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Where Can I Learn More on the Causes and Patterns of U.S. Migrations?

Migration patterns developed as pioneer settlers moved to take advantage of new opportunities in the U.S. While much of the movement was westward, other patterns emerged as well. There are many sources available on U.S. migration written by leading historians, professional genealogists, amateur historians and genealogists, as well as trail experts, and others who have experience with the movement of groups and individuals within the boundaries of the U.S.

Before air-travel became common place there were three main types of travel – by water, by trail, and by train. Keep these in mind as you study migrations of people. Some migrations may have used all three in the crossing of the U.S.

General resources to check out include websites, books, and maps. Here are a few you worth checking out:


Cyndi’s List

FamilySearch Research Wiki (Once on the site search for “United States Migration”)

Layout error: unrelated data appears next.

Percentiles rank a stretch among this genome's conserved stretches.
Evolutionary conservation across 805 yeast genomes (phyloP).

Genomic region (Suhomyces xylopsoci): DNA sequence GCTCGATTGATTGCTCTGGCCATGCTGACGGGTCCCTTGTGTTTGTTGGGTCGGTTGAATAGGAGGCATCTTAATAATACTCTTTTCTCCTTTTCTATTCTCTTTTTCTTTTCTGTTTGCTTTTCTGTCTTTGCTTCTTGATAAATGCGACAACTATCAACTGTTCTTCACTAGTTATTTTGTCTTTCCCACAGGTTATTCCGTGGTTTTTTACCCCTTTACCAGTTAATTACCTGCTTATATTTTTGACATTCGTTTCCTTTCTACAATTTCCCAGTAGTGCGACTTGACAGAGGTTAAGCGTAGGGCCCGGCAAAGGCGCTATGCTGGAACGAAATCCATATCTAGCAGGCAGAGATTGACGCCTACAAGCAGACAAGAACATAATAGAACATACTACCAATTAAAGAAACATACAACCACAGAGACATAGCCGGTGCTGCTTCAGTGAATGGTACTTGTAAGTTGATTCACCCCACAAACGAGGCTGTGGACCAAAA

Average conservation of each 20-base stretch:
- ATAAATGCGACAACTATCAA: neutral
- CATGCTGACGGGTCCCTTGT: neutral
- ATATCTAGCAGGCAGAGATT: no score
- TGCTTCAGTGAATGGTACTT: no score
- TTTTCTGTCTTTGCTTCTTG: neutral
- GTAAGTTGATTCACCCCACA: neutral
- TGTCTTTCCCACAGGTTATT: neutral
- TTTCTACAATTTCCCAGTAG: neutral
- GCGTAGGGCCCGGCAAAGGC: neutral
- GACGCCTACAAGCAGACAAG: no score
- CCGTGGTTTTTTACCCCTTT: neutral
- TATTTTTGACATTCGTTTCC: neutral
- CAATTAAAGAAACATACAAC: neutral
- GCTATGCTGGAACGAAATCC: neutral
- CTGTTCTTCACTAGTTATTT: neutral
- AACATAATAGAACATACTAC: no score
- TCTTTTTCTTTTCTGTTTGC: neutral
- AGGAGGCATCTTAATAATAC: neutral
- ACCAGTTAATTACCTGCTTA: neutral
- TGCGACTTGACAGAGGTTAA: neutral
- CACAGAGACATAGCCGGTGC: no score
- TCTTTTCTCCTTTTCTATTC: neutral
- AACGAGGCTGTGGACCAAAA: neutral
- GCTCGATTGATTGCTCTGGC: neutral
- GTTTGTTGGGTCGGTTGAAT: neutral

Early American Roads and Trails by Beverly Whitaker

The American West – History, maps, transportation, etc. –

The National Road – Site by the National Parks Service

Oregon Historic Pioneer Trail – Site by the National Parks Services

Diaries, Memoirs, Letters and Reports Along The Trails West

Emigrant Lists


Adams, James Truslow. Atlas of American History. New York: Charles Scribner’s Sons, 1943. [FHL book 973 E3a; also on microfilm 1415259] (Some excellent maps of migration routes in America. Also includes many other maps of historical events in the U.S.)<br>

Atwood, Wallace W. The Physiographic Provinces of North America. Boston: Ginn, 1940.<br>

Billington, Ray Allen. Westward Expansion: a History of the American Frontier. 5th ed. New York: Macmillan, 1982. [FHL book 973 H3bw] (This is an excellent introduction regarding migration routes and settlement patterns, with a good bibliography and some maps)<br>

Turner, Frederick Jackson. The Frontier in American History. Tucson, Arizona: University of Arizona Press, c1986. Reprint. [FHL book 973 H2tf] (Turner is considered to be a leader in dissecting American history)<br>

White, C. Langdon & Edwin J. Foscue. Regional Geography of North America. Englewood Cliffs, New Jersey: Prentice-Hall, 1943. (Considered a standard reference; supplements Atwood)<br>


Historical Maps at the Perry-Castaneda Library at the University of Texas –

Trails West: A Map of Early Western Migration Trails –

Eldridge, Carrie. An Atlas of Northern Trails Westward from New England. Huntington, West Virginia; CDM Printing, c2000  (She has a series for different regions of the U.S. these contain very nice maps and trail descriptions)

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